Today, Tiffany & Co. announced that it is appealing the July 14, 2008 decision by a U.S. District Court Judge for the Southern District of New York that ruled eBay acted reasonably and responsibly to identify and expose the sale of counterfeit goods on the site.
Tiffany announced its intention to appeal the court’s ruling despite the court’s findings stating: “The burden of policing the Tiffany mark appropriately rests with Tiffany.”
In response, eBay had the following to say:
“Tiffany’s decision to carry this litigation on after the District Court’s decision doesn’t do anything to combat counterfeiting. The best way to stop counterfeiting is on-going collaboration between companies, government agencies and law enforcement.”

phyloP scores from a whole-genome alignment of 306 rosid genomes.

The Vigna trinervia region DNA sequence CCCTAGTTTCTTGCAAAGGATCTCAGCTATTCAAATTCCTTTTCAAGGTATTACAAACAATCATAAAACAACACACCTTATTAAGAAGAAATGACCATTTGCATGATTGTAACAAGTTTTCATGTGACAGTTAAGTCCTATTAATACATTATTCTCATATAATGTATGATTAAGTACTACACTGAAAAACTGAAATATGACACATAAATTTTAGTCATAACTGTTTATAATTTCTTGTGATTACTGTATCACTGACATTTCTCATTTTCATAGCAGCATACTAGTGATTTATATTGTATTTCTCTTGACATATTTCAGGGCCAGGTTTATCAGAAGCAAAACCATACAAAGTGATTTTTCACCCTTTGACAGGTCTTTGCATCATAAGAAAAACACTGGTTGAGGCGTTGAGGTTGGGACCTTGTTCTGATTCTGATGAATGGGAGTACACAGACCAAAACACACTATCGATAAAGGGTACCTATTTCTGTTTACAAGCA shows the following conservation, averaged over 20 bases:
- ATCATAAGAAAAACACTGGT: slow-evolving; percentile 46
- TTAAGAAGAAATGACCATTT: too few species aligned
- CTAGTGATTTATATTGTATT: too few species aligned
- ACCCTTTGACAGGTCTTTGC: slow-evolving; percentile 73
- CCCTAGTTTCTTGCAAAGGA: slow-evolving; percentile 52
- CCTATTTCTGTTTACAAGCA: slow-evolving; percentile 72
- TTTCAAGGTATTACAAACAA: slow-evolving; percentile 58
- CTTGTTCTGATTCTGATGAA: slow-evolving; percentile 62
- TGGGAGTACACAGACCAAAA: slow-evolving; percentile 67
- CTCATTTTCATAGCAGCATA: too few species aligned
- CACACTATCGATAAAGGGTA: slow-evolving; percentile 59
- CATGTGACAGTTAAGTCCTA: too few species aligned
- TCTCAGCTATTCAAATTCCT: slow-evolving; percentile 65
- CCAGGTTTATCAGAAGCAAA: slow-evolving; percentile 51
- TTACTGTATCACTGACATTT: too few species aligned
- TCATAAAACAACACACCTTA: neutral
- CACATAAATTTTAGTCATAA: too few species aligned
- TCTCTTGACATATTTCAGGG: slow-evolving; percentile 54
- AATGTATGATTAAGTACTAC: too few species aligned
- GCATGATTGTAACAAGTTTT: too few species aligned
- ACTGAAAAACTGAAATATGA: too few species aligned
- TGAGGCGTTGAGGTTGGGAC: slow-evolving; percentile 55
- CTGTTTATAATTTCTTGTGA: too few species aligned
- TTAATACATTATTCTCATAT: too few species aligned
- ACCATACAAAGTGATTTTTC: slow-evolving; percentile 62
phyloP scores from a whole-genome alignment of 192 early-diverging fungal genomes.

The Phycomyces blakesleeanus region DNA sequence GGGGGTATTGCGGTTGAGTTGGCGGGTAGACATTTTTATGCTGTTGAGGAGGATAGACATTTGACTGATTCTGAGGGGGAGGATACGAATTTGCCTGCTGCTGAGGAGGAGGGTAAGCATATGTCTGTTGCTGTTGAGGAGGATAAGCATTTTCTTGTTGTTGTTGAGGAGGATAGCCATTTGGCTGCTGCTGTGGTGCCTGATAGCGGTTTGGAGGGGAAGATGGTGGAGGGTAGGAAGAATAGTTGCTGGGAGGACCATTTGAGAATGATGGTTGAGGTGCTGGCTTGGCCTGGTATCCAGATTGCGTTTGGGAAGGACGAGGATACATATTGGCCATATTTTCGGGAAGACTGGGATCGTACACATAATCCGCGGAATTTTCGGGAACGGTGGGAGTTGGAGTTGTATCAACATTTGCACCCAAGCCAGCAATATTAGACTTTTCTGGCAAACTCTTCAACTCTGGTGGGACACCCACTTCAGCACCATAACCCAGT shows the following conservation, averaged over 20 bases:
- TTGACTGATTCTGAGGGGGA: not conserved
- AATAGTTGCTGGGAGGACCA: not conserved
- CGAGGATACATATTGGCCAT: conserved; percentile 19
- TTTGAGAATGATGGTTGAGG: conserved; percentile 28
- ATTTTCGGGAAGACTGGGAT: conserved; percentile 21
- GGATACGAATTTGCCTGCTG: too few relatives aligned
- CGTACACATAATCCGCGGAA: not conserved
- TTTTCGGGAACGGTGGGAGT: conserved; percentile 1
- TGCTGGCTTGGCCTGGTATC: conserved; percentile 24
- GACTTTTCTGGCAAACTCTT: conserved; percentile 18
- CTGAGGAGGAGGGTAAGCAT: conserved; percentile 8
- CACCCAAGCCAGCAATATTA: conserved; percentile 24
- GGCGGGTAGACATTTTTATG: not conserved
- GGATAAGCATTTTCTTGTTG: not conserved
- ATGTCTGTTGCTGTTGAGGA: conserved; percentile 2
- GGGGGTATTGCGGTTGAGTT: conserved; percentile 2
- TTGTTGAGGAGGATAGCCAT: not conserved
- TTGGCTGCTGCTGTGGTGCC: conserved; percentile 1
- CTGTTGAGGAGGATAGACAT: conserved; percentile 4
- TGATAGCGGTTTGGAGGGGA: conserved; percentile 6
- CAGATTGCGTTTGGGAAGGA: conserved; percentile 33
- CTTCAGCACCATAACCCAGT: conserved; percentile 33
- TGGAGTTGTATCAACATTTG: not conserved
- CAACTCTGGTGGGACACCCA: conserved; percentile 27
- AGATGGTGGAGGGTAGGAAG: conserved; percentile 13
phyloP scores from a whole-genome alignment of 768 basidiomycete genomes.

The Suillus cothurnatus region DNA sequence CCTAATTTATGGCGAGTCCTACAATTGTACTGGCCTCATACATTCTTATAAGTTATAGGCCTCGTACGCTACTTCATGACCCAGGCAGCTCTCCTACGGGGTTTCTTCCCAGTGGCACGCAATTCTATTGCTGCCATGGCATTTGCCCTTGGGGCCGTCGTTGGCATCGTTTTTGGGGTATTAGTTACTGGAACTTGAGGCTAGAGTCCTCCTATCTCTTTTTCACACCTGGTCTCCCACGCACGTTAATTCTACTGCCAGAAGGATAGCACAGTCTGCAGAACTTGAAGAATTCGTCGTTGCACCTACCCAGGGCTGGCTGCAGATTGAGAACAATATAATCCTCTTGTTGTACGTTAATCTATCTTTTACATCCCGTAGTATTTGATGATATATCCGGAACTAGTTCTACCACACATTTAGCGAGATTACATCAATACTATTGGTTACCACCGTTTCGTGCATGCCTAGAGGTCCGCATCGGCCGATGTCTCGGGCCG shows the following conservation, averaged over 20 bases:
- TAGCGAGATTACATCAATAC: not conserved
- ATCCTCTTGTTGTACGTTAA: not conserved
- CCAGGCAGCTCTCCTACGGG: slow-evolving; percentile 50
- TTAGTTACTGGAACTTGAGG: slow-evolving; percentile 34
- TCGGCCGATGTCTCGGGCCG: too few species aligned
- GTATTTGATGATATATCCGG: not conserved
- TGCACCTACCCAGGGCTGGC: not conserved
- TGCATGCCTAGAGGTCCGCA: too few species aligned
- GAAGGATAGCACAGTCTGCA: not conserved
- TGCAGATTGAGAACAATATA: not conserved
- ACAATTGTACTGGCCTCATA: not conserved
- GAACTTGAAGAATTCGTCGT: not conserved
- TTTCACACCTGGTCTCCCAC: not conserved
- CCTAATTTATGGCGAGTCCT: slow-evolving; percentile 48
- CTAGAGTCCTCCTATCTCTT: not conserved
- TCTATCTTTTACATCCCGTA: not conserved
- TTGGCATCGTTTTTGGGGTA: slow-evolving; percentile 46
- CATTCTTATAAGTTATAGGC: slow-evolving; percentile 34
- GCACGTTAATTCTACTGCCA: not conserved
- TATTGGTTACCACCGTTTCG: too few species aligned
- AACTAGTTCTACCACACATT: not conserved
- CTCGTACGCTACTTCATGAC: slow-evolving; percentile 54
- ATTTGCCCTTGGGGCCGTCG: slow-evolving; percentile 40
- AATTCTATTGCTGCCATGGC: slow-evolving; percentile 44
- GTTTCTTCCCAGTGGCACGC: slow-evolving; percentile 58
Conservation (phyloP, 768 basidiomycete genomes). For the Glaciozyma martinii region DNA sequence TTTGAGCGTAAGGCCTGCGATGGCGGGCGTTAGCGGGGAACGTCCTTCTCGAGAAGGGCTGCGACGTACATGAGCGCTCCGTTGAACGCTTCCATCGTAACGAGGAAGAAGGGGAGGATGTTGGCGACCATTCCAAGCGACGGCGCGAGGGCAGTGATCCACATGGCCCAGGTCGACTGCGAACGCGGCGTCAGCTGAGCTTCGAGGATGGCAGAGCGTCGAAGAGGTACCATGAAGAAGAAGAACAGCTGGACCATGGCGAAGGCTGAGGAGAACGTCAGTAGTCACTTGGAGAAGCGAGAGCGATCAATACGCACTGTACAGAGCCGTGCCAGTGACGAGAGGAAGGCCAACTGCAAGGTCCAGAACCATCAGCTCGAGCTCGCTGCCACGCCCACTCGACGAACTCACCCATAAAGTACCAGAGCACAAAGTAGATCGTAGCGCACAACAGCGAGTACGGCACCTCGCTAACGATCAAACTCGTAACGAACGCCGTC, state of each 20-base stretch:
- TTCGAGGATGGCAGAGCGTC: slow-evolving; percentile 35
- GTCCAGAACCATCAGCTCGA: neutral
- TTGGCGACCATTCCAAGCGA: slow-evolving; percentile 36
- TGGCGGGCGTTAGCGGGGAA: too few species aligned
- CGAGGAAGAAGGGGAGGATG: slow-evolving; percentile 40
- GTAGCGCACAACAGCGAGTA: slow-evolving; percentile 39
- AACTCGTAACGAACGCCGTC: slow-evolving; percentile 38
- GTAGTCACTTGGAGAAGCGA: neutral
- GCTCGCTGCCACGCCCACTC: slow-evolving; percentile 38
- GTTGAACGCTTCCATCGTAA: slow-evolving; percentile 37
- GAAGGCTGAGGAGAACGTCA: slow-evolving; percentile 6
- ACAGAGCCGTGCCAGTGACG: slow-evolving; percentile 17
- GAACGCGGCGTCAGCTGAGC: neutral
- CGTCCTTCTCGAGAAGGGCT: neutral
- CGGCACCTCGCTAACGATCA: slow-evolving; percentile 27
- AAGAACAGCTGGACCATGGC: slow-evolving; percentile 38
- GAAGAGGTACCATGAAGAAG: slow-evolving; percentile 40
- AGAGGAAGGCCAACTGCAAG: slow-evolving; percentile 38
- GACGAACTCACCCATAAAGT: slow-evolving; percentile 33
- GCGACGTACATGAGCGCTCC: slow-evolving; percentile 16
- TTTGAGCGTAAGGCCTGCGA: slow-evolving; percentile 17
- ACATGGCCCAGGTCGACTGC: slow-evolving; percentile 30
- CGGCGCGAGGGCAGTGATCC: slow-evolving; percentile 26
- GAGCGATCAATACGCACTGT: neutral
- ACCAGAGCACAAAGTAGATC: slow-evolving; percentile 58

In its July decision, the court had said:
“Tiffany has failed to establish by a preponderance of the evidence that eBay deliberately ignored counterfeiting activity of which it was aware. Rather, the evidence establishes that when eBay had general knowledge of counterfeiting on its website, it took reasonable steps to investigate and stop that wrongdoing through general anti-fraud measures. Indeed, eBay has invested significant financial, technological, and personnel resources in developing tools to ferret out and eliminate counterfeit goods from its website.”
It was my opinion that the court’s ruling landed in favor of the eBay user last month – both buyer and seller. I hope this stands and remains to be the case.